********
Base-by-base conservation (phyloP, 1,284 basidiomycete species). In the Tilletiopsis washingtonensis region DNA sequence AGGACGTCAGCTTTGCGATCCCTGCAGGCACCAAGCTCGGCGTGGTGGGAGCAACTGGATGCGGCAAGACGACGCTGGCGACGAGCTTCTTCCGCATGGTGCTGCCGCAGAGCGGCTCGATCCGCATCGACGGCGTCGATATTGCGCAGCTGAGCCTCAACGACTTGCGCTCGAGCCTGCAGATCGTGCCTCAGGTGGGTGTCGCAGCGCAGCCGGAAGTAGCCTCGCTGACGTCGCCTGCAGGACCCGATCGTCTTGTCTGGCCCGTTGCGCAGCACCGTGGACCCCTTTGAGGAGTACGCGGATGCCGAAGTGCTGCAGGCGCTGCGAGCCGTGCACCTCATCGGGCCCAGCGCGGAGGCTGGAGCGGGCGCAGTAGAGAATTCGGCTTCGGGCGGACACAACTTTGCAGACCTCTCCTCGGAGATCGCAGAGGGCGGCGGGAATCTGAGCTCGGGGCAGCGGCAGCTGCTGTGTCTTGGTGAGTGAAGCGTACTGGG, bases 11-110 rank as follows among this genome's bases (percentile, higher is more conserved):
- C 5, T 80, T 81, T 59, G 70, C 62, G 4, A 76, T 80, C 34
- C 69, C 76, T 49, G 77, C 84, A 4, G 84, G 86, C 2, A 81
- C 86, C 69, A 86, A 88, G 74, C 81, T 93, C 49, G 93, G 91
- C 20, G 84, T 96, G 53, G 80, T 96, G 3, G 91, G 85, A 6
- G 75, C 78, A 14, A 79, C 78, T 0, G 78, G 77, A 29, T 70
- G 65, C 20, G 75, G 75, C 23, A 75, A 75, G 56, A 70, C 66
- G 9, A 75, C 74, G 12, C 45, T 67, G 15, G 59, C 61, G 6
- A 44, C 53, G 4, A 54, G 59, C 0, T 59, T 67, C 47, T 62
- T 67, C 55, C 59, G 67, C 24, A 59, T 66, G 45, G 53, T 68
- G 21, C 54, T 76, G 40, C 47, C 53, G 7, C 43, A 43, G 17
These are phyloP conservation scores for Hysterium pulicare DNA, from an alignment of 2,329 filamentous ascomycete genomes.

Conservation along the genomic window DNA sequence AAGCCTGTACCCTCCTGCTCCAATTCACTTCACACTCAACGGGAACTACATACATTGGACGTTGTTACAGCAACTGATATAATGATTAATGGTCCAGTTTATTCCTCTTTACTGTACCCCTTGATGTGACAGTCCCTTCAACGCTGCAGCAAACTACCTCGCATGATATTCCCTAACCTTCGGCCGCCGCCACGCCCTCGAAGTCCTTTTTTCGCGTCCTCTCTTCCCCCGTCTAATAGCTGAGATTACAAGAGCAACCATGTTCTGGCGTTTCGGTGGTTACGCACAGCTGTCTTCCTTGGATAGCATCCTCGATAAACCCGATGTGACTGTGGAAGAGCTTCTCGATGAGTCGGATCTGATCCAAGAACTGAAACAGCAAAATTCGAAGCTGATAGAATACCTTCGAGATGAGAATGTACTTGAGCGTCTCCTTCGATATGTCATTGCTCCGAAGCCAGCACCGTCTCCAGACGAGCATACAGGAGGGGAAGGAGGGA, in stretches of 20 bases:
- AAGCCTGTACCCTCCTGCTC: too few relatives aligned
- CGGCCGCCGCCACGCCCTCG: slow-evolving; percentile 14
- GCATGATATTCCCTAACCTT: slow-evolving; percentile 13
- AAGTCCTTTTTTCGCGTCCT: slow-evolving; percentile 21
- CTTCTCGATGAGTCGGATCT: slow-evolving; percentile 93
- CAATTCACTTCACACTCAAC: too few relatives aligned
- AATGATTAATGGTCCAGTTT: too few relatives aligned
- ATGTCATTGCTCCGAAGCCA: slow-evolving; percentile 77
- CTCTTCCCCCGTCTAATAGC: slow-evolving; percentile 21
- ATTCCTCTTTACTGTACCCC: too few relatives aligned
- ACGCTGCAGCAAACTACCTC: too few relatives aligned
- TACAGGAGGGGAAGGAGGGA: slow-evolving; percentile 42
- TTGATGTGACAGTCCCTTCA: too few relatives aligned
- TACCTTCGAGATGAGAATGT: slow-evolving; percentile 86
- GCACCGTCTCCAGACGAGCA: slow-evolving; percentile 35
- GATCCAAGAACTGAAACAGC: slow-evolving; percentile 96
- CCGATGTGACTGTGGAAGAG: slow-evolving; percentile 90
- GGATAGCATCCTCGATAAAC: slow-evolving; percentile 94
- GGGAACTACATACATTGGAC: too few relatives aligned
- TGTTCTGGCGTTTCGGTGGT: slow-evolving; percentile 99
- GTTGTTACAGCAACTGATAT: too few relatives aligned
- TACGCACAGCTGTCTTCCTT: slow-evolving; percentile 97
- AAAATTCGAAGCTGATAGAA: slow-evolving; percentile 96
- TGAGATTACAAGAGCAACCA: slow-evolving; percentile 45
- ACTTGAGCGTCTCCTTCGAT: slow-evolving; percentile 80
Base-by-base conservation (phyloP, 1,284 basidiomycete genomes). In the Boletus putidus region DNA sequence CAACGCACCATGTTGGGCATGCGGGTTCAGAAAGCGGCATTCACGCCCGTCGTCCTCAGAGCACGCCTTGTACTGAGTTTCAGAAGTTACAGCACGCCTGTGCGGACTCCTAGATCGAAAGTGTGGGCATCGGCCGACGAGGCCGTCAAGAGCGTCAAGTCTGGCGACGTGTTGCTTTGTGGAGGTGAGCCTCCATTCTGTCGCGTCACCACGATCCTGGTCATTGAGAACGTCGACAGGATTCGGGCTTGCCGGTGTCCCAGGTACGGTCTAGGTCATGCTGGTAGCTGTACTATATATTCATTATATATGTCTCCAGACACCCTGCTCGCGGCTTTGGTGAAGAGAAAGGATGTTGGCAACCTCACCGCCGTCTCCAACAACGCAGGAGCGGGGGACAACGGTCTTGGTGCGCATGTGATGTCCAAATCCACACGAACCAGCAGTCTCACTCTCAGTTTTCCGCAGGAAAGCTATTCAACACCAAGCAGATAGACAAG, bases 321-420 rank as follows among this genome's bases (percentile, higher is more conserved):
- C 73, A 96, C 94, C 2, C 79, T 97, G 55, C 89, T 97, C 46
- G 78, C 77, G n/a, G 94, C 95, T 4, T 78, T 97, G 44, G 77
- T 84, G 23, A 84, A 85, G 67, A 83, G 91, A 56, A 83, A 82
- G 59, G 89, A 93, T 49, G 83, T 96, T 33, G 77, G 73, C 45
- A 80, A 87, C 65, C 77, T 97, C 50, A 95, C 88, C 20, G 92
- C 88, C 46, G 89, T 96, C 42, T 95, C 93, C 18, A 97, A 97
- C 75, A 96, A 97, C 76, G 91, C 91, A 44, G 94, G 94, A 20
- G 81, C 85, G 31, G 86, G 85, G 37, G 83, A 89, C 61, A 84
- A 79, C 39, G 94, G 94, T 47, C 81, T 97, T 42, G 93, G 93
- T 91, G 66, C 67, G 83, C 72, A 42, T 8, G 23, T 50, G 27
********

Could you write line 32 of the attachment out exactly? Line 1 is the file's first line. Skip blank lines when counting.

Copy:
- GGGAACTACATACATTGGAC: too few relatives aligned